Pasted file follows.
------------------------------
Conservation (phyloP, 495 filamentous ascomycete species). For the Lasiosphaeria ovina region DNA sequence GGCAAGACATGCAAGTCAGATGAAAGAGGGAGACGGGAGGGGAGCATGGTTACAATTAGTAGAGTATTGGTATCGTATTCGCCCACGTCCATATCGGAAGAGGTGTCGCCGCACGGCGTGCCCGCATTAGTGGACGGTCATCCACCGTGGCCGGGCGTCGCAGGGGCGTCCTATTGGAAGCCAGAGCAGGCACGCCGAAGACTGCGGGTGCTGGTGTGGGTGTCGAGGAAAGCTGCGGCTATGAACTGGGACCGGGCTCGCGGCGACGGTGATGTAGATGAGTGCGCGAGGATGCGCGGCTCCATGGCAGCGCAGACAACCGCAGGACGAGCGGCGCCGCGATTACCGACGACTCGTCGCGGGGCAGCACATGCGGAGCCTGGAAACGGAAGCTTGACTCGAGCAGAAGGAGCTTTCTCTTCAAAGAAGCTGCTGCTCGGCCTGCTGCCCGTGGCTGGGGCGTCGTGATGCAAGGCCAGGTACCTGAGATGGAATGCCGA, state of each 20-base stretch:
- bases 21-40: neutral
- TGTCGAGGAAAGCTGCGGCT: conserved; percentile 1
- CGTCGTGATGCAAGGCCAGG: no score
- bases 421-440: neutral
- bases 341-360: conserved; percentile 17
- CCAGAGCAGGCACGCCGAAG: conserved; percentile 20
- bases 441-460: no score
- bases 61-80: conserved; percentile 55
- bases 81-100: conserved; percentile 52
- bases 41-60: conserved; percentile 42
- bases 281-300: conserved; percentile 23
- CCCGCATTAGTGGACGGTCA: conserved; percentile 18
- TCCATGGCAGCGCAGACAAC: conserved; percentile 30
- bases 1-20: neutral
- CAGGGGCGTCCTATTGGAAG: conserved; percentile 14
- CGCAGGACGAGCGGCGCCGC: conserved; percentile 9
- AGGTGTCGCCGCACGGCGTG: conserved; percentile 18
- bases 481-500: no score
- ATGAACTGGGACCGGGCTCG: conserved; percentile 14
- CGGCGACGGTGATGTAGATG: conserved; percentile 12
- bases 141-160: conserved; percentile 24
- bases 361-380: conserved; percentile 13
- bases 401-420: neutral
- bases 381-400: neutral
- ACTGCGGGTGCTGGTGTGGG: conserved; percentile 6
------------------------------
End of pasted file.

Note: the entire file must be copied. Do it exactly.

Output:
Conservation (phyloP, 495 filamentous ascomycete species). For the Lasiosphaeria ovina region DNA sequence GGCAAGACATGCAAGTCAGATGAAAGAGGGAGACGGGAGGGGAGCATGGTTACAATTAGTAGAGTATTGGTATCGTATTCGCCCACGTCCATATCGGAAGAGGTGTCGCCGCACGGCGTGCCCGCATTAGTGGACGGTCATCCACCGTGGCCGGGCGTCGCAGGGGCGTCCTATTGGAAGCCAGAGCAGGCACGCCGAAGACTGCGGGTGCTGGTGTGGGTGTCGAGGAAAGCTGCGGCTATGAACTGGGACCGGGCTCGCGGCGACGGTGATGTAGATGAGTGCGCGAGGATGCGCGGCTCCATGGCAGCGCAGACAACCGCAGGACGAGCGGCGCCGCGATTACCGACGACTCGTCGCGGGGCAGCACATGCGGAGCCTGGAAACGGAAGCTTGACTCGAGCAGAAGGAGCTTTCTCTTCAAAGAAGCTGCTGCTCGGCCTGCTGCCCGTGGCTGGGGCGTCGTGATGCAAGGCCAGGTACCTGAGATGGAATGCCGA, state of each 20-base stretch:
- bases 21-40: neutral
- TGTCGAGGAAAGCTGCGGCT: conserved; percentile 1
- CGTCGTGATGCAAGGCCAGG: no score
- bases 421-440: neutral
- bases 341-360: conserved; percentile 17
- CCAGAGCAGGCACGCCGAAG: conserved; percentile 20
- bases 441-460: no score
- bases 61-80: conserved; percentile 55
- bases 81-100: conserved; percentile 52
- bases 41-60: conserved; percentile 42
- bases 281-300: conserved; percentile 23
- CCCGCATTAGTGGACGGTCA: conserved; percentile 18
- TCCATGGCAGCGCAGACAAC: conserved; percentile 30
- bases 1-20: neutral
- CAGGGGCGTCCTATTGGAAG: conserved; percentile 14
- CGCAGGACGAGCGGCGCCGC: conserved; percentile 9
- AGGTGTCGCCGCACGGCGTG: conserved; percentile 18
- bases 481-500: no score
- ATGAACTGGGACCGGGCTCG: conserved; percentile 14
- CGGCGACGGTGATGTAGATG: conserved; percentile 12
- bases 141-160: conserved; percentile 24
- bases 361-380: conserved; percentile 13
- bases 401-420: neutral
- bases 381-400: neutral
- ACTGCGGGTGCTGGTGTGGG: conserved; percentile 6